Pollyannaism leads most people to think that they and their (potential) children will be spared all this. And indeed there are some, although extremely few, who are lucky enough to avoid non-inevitable suffering. But everybody must experience at least some or other of the harms in the above catalogue of misery.

Even if there are some lives that are spared most of this suffering, and those lives are better than I have said they are, those (relatively) high-quality lives are exceedingly uncommon. A charmed life is so rare that for every one such life there are millions of wretched lives. Some know that their baby will be among the unfortunate. Nobody knows, however, that their baby will be one of the allegedly lucky few. Great suffering could await any person that is brought into existence. Even the most privileged people could give birth to a child that will suffer unbearably, be raped, assaulted, or be murdered brutally. The optimist surely bears the burden of justifying this procreational Russian roulette. Given that there are no real advantages over never existing for those who are brought into existence, it is hard to see how the significant risk of serious harm could be justified. If we count not only the unusually severe harms that anybody could endure, but also the quite routine ones of ordinary human life, then we find that matters are still worse for cheery procreators. It shows that they play Russian roulette with a fully loaded gun—aimed, of course, not at their own heads, but at those of their future offspring.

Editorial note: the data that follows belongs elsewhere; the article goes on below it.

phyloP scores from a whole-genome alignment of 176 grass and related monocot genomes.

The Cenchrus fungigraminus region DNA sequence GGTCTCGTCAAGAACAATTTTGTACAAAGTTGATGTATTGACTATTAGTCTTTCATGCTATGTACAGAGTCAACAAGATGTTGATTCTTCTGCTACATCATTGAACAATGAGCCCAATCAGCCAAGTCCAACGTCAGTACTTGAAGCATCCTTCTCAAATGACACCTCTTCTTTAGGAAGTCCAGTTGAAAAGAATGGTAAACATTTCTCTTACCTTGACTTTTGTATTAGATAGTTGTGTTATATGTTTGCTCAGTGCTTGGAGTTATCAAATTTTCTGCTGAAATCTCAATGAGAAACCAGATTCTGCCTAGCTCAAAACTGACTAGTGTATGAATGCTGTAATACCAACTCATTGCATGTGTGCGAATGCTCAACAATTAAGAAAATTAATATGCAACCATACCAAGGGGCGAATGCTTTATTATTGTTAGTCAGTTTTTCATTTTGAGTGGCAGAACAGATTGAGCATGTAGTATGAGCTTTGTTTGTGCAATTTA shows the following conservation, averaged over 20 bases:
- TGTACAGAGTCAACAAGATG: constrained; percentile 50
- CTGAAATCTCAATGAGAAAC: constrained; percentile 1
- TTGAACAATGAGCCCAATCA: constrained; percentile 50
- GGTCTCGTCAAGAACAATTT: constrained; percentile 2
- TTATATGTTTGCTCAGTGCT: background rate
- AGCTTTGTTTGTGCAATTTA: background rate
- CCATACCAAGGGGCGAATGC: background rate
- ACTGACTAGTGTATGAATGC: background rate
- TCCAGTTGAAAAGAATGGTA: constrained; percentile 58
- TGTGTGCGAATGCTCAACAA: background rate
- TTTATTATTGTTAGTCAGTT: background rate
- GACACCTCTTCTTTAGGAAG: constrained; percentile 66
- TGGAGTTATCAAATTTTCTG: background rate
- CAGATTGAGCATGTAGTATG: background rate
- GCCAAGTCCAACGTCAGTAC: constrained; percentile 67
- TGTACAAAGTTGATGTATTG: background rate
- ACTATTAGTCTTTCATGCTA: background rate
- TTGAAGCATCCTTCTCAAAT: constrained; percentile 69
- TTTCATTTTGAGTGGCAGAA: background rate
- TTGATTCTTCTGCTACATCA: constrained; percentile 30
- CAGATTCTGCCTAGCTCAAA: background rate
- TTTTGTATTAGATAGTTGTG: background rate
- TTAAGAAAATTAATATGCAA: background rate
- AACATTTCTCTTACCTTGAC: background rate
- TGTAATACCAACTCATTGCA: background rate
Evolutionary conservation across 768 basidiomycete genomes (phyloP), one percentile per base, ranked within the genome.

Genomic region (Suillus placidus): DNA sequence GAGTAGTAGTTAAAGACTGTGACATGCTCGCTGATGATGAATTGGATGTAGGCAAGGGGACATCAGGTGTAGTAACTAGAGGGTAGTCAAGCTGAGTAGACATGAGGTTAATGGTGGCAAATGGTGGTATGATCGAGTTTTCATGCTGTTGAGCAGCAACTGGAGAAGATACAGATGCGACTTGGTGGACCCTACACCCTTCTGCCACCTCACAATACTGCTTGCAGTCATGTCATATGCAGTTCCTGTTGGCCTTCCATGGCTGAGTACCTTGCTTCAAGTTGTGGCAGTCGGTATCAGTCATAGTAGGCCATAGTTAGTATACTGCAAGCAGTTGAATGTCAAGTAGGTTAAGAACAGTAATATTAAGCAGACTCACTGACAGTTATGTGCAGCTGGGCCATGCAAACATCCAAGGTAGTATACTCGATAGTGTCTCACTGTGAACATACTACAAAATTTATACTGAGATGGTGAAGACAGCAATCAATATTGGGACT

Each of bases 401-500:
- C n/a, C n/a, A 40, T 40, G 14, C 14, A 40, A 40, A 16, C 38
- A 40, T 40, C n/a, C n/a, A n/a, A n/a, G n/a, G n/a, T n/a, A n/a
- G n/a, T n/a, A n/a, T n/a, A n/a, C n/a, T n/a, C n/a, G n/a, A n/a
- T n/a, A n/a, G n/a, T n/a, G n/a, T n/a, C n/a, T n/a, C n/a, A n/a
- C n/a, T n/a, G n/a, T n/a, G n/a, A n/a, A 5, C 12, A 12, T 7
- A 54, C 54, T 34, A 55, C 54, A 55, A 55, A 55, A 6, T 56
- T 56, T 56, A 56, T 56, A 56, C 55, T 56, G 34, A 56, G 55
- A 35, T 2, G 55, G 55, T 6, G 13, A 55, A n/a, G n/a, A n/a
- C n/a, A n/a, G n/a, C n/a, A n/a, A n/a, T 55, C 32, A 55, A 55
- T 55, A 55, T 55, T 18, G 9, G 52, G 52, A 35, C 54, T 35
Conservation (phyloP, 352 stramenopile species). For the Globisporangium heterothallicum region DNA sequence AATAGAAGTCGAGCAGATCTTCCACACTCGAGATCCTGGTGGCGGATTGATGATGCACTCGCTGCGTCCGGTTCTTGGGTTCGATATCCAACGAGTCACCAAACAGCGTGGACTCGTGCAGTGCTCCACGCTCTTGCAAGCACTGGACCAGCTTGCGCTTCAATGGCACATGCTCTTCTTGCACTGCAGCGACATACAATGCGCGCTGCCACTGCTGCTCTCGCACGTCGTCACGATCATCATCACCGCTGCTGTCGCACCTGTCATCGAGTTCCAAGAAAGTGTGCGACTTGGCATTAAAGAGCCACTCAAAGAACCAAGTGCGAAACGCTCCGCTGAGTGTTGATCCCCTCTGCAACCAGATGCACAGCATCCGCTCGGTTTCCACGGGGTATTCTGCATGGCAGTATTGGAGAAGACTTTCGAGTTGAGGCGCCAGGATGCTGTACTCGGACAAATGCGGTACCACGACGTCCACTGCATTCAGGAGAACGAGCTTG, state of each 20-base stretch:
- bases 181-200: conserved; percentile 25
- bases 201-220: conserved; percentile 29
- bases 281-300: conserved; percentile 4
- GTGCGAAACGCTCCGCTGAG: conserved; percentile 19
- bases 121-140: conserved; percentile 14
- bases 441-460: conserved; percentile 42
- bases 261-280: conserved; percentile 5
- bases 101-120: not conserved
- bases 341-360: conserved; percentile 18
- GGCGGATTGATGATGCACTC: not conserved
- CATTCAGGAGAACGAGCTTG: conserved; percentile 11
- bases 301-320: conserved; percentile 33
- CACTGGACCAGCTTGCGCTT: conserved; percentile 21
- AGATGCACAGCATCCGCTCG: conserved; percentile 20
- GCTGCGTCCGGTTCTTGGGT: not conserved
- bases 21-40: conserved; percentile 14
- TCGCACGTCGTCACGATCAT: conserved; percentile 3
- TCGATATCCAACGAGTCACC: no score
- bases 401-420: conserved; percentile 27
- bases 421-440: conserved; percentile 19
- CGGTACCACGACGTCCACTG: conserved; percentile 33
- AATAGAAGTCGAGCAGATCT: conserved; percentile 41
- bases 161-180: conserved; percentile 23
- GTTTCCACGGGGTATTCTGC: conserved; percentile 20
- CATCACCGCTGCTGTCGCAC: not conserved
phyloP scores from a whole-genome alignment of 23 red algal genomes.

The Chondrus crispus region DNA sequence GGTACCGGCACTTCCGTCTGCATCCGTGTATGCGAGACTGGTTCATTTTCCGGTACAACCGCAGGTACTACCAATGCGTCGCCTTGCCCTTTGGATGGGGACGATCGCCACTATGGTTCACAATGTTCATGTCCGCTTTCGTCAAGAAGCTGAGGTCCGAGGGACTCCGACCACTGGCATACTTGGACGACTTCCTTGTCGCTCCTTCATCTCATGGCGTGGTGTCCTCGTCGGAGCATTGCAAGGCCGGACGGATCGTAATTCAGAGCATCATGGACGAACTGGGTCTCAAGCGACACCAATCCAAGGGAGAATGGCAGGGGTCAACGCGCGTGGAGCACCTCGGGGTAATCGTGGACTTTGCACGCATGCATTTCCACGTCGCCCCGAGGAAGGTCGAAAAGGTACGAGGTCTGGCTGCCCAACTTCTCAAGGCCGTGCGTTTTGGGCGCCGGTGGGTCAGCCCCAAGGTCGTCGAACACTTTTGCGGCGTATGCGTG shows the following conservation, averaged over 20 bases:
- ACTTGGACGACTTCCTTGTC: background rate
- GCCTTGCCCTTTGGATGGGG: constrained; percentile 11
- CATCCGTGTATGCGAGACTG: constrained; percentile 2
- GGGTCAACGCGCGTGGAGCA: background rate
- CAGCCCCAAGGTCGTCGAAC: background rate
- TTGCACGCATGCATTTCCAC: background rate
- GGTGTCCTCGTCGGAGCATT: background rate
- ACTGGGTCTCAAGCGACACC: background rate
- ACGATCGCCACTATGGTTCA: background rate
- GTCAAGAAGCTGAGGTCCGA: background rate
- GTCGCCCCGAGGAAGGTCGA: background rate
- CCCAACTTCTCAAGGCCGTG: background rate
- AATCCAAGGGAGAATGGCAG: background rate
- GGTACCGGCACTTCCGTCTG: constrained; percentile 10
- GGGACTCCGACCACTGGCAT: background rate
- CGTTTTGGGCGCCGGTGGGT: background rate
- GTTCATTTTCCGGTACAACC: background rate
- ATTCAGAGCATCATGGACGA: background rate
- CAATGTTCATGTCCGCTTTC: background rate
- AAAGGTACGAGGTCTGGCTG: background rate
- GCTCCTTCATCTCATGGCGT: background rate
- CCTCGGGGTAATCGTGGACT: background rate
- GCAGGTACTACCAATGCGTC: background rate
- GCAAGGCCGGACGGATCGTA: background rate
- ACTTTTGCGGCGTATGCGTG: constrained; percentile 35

(via Better Never To Have Been: The Harm of Coming into Existence (2006 Oxford University Press USA))